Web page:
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Stroke likelihood in AF patients predicted

A new score (CHA2DS2-VASc) for predicting the likelihood of stroke in patients with atrial fibrillation (AF) is more sophisticated than the old CHADS2 score, according to a report<(1) by Dr Jonas Bjerring Olesen of the Copenhagen University Hospital, Denmark, and colleagues, published online recently at

Olesen et al analysed a nationwide registry of 73,538 AF patients, who were not receiving anticoagulation, admitted to hospital in Denmark between 1997 and 2006. This represents the “the largest real world cohort of non-anticoagulated patients with non-valvular atrial fibrillation ever investigated,” according to the authors.

The previous system awards one point to congestive heart failure, hypertension, age >75, and diabetes, and two points for previous stroke, amounting to an overall score. In the CHA2DS2-VASc system age is weighed in two categories (65-74, or ≥75), and risk factors include female gender and vascular disease history. Each component in CHA2DS2-VASc scores one point except for stroke and age >75, which each score two.

In an accompanying editorial,(2) Dr Margaret C Fang, University of California, San Francisco, says that CHA2DS2-VASc is also “better than CHADS2 at identifying people at very low risk” – those who likely do not need anticoagulation. Dr Fang highlights that a mere 8.7% of patients in the cohort studied were considered low risk by CHA2DS2-VASc compared with 22.3% under the CHADS2 criteria.

Patients with a “low-risk” score had a rate of thromboembolism (TE) of 1.67 per 100 person-years under CHADS2 and 0.78 with CHA2DS2-VASc after one year. Those with an “intermediate risk” score had a TE rate of 4.75 with CHADS2 and 2.01 under CHA2DS2-VASc. The authors say this finding is “clinically important, as many of the patients at low risk according to CHADS2 are not at “truly low risk” and treatment guidelines are not conclusive for those at intermediate risk” (table 1).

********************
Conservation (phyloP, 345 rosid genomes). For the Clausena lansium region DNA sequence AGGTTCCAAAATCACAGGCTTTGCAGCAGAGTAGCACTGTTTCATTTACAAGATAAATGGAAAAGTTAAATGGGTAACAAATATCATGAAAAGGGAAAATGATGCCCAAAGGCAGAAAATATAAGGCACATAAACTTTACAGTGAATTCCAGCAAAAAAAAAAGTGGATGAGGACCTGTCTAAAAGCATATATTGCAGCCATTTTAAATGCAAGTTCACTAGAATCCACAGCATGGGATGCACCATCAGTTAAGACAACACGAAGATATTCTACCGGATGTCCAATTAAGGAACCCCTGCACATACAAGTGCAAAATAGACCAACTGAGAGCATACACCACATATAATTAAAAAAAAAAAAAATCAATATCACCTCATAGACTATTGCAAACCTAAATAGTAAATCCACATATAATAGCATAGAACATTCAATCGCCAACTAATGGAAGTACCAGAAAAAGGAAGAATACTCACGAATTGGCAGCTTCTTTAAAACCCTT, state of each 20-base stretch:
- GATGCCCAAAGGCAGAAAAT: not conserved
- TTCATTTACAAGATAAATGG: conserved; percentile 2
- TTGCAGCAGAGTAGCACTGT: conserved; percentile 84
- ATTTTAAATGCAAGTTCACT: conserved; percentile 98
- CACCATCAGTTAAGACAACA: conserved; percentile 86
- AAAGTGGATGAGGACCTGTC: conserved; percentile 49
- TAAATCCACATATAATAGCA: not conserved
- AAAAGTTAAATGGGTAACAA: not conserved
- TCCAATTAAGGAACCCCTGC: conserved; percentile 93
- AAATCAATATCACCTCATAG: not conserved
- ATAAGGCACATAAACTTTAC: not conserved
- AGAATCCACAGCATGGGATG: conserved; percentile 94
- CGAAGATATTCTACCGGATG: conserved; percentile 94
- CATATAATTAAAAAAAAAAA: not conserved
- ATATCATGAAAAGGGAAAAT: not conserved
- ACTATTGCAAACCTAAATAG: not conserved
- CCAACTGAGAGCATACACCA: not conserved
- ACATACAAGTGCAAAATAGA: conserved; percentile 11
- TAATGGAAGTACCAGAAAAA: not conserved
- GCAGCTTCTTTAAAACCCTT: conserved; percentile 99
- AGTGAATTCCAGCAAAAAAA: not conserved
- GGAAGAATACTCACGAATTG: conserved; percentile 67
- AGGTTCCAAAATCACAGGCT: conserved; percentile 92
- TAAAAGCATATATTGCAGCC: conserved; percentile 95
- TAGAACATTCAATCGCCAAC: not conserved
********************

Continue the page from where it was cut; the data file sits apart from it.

Table from European guidelines on the management of AF3
AF = atrial fibrillation; CHA2DS2-VASc = cardiac failure, hypertension, age ≥75 (doubled), diabetes, stroke (doubled)-vascular disease, age 65–74 and sex category (female); INR = international normalized ratio; OAC = oral anticoagulation, such as a vitamin K antagonist (VKA) adjusted to an intensity range of INR 2.0–3.0 (target 2.5).


1. Olesen JB, Lip GYH, Hansen ML, et al. Validation of risk stratification schemes for predicting stroke and thromboembolism in patients with atrial fibrillation: Nationwide cohort study. BMJ 2011; DOI:10.1136/bmj.d124. Available at:

2. Fang MC. Anticoagulation in people with atrial fibrillation. Risk prediction tools help, but treatment must be tailored individually. BMJ 2011; DOI:10.1136/bmj.d530. Available at:

3. The Task Force for the Management of Atrial Fibrillation of the European Society of Cardiology (ESC). Guidelines for the management of atrial fibrillation. Eur Heart J 2010;31:2369-429.

Published on: March 3, 2011

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  • ArrhythmiaAlliance
  • Stars
  • Anticoagulation Europe
  • Atrial Fibrillation Association

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